***** Just the Facts: Investigative Report Writing, 3rd Edition. By Michael Biggs; published by Pearson Prentice Hall, www.prenhall.com (Web); 224 pages; $44.80.
This is a wonderfully written text. The author does a great job of reviewing the basics of the police report writing process: records management systems, dictation, interviewing skills, Miranda rights, and writing styles. He describes how to best construct crime reports, arrest reports, field notebooks, and search warrant affidavits.
Each chapter ends with a summary, review, exercises, and a quiz. The appendix offers a wide variety of report templates—each with several copies—all with easy tear-out perforations.
Law enforcement trainers will find this text a welcome addition to their instructional tool kit, but security professionals are less likely to get value from it.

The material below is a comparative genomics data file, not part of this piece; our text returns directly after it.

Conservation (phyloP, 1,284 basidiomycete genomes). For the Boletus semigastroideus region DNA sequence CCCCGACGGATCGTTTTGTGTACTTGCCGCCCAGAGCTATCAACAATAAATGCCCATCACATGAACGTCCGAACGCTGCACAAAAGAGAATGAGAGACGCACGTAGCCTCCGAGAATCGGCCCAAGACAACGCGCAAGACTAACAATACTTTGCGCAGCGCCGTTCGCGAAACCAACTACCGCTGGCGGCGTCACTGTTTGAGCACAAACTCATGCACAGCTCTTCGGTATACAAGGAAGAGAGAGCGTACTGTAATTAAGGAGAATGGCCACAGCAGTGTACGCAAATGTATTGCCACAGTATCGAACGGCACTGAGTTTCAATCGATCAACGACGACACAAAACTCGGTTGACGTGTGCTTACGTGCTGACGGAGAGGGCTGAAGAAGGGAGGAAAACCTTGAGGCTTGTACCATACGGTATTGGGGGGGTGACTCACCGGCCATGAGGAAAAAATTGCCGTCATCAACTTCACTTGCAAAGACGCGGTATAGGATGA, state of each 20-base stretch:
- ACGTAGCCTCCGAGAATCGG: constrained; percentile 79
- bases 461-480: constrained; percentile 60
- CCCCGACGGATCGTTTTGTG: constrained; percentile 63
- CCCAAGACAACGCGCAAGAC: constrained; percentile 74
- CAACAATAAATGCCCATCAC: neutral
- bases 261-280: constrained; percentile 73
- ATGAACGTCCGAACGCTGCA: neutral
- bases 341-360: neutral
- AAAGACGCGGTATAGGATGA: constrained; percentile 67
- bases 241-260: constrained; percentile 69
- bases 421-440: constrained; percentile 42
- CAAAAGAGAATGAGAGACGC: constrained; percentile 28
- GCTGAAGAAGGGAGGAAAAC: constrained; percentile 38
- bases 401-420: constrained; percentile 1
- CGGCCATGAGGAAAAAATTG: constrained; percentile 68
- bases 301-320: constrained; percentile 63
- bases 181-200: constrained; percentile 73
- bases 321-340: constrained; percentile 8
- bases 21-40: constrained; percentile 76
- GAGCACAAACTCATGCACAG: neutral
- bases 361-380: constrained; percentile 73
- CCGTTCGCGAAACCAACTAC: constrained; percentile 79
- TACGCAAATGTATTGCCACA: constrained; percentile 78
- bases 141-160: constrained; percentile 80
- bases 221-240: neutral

If you are interested in a review of the law enforcement report writing process and how it relates to your policies and procedures as a security professional, this book is for you. If you would like to evaluate a variety of standard police report templates for modification, adoption, and use in your organization, this book is for you. But if your staff is in need of assistance in how to best craft reports specific to the security industry, there are more appropriate publications available.
Reviewer: Tom Chronister, CPP, has been a member of the Oxnard, California Police Department since 1983. He is currently assigned to the patrol division and is the department’s field training program manager. He is a member of ASIS International.